PubMed 18723887

Referenced in Channelpedia wiki pages of: none

Automatically associated channels: Nav1.4

Title: The dominant cold-sensitive Out-cold mutants of Drosophila melanogaster have novel missense mutations in the voltage-gated sodium channel gene paralytic.

Authors: Helen A Lindsay, Richard Baines, Richard ffrench-Constant, Kathryn Lilley, Howard T Jacobs, Kevin M C O'Dell

Journal, date & volume: Genetics, 2008 Oct , 180, 873-84

PubMed link:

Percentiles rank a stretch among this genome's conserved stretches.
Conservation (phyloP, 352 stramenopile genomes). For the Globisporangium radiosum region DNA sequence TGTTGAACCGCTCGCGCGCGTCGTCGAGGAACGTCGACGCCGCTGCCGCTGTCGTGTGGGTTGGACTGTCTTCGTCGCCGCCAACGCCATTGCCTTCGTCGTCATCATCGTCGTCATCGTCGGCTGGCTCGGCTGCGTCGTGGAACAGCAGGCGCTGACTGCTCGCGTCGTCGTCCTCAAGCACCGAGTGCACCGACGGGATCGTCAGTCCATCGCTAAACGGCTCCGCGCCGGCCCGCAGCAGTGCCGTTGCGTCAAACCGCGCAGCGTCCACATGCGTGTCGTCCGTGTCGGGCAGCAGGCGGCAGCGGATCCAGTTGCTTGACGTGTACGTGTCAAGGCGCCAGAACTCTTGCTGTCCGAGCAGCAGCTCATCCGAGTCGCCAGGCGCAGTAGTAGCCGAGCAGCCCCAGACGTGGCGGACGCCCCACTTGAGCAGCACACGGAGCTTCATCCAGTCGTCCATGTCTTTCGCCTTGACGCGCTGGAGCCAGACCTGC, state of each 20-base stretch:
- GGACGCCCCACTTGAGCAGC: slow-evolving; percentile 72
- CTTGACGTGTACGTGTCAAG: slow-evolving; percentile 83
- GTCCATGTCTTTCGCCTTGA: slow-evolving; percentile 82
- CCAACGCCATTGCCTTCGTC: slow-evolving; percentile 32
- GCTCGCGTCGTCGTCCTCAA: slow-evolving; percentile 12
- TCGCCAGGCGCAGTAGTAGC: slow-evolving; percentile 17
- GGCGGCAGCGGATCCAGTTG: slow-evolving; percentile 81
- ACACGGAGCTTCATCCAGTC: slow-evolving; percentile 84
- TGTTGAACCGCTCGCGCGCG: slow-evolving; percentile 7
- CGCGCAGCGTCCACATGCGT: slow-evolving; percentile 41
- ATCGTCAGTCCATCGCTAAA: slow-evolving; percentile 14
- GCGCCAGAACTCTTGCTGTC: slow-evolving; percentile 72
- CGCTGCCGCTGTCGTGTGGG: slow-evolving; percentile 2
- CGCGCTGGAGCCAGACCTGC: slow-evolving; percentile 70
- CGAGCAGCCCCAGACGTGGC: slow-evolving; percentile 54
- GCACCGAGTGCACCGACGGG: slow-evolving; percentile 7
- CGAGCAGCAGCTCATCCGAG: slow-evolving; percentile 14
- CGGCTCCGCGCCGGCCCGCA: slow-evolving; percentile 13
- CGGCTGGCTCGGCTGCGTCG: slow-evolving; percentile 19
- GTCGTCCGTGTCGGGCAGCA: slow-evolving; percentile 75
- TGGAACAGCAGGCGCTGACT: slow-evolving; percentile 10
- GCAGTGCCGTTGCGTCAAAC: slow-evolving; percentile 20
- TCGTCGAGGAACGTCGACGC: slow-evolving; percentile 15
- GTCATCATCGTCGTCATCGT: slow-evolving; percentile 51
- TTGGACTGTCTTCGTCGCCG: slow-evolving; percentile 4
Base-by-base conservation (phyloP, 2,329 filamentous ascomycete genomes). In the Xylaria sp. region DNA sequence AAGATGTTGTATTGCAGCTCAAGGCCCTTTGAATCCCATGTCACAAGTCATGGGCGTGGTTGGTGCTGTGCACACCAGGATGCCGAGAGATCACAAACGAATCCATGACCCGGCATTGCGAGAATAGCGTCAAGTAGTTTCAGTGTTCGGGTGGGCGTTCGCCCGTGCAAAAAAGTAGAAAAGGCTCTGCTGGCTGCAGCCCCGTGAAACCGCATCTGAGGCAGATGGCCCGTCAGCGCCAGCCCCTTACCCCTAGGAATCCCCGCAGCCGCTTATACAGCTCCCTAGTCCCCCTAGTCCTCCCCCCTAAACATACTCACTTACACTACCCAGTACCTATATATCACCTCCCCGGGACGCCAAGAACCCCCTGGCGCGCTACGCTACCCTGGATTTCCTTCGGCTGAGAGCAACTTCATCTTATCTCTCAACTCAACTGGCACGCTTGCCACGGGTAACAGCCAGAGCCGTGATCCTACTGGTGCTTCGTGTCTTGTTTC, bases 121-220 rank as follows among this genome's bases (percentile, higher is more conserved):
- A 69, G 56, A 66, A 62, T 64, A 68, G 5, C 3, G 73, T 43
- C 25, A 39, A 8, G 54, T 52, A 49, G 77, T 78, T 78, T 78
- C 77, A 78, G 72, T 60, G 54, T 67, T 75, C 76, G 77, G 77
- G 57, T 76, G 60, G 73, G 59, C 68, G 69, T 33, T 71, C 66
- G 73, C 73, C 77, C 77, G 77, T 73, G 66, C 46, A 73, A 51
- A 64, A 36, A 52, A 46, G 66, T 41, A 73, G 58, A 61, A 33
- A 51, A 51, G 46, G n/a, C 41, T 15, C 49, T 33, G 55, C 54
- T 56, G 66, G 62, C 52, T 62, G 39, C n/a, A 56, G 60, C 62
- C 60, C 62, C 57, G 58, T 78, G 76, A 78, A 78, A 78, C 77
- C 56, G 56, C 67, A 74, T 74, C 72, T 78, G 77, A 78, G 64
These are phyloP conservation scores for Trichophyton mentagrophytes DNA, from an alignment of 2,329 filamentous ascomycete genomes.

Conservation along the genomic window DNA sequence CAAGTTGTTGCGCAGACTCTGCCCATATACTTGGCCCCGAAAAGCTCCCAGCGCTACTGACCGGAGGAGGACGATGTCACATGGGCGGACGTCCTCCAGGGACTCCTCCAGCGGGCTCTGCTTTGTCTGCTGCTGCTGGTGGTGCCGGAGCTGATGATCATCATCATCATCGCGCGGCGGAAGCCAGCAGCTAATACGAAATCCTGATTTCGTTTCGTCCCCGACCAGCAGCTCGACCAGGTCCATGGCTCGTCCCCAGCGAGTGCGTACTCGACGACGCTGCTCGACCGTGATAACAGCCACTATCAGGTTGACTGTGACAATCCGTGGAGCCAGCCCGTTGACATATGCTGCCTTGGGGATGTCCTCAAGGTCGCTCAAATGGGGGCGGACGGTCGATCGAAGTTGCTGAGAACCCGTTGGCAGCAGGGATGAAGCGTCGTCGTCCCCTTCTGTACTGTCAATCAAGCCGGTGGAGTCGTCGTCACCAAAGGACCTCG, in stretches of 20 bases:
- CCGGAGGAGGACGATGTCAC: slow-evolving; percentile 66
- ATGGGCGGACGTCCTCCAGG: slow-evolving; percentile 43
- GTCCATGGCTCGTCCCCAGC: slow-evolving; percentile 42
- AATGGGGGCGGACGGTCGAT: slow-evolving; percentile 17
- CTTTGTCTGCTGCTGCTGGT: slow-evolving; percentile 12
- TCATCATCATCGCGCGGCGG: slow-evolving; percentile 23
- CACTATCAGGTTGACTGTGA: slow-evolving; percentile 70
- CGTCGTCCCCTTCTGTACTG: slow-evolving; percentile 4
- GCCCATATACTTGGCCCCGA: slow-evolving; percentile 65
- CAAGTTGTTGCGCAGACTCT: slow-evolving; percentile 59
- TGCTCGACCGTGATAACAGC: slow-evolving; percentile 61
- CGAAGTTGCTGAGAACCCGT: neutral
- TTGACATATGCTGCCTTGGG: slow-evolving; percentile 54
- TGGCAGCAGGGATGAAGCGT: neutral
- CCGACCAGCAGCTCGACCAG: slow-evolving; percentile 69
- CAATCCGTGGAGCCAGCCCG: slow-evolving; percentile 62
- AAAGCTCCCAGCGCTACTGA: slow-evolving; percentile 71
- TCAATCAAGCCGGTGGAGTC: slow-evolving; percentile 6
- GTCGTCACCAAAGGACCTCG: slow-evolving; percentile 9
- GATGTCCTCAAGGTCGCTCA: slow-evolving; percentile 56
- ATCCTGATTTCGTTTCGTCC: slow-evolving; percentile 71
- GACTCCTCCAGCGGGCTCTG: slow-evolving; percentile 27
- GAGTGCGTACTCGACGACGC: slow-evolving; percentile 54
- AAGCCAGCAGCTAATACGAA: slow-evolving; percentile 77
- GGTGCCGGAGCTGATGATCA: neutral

Here we report the molecular characterization of Out-cold (Ocd) mutants of Drosophila melanogaster, which produce a dominant, X-linked, cold-sensitive paralytic phenotype. From its initial 1.5-Mb cytological location within 13F1-16A2, P-element and SNP mapping reduced the Ocd critical region to <100 kb and to six candidate genes: hangover, CG9947, CG4420, eIF2a, Rbp2, and paralytic (para). Complementation testing with para null mutations strongly suggests Ocd and para are allelic, as does gene rescue of Ocd semilethality with a wild-type para transgene. Pesticide resistance and electrophysiological phenotypes of Ocd mutants support this conclusion. The para gene encodes a voltage-gated sodium channel. Sequencing the Ocd lines revealed mutations within highly conserved regions of the para coding sequence, in the transmembrane segment S6 of domain III (I1545M and T1551I), and in the linker between domains III and IV (G1571R), the location of the channel inactivation gate. The G1571R mutation is of particular interest as mutations of the orthologous residue (G1306) in the human skeletal muscle sodium channel gene SCN4A are associated with cases of periodic paralysis and myotonia, including the human cold-sensitive disorder paramyotonia congenita. The mechanisms by which sodium channel mutations cause cold sensitivity are not well understood. Therefore, in the absence of suitable vertebrate models, Ocd provides a system in which genetic, molecular, physiological, and behavioral tools can be exploited to determine mechanisms underlying sodium channel periodic paralyses.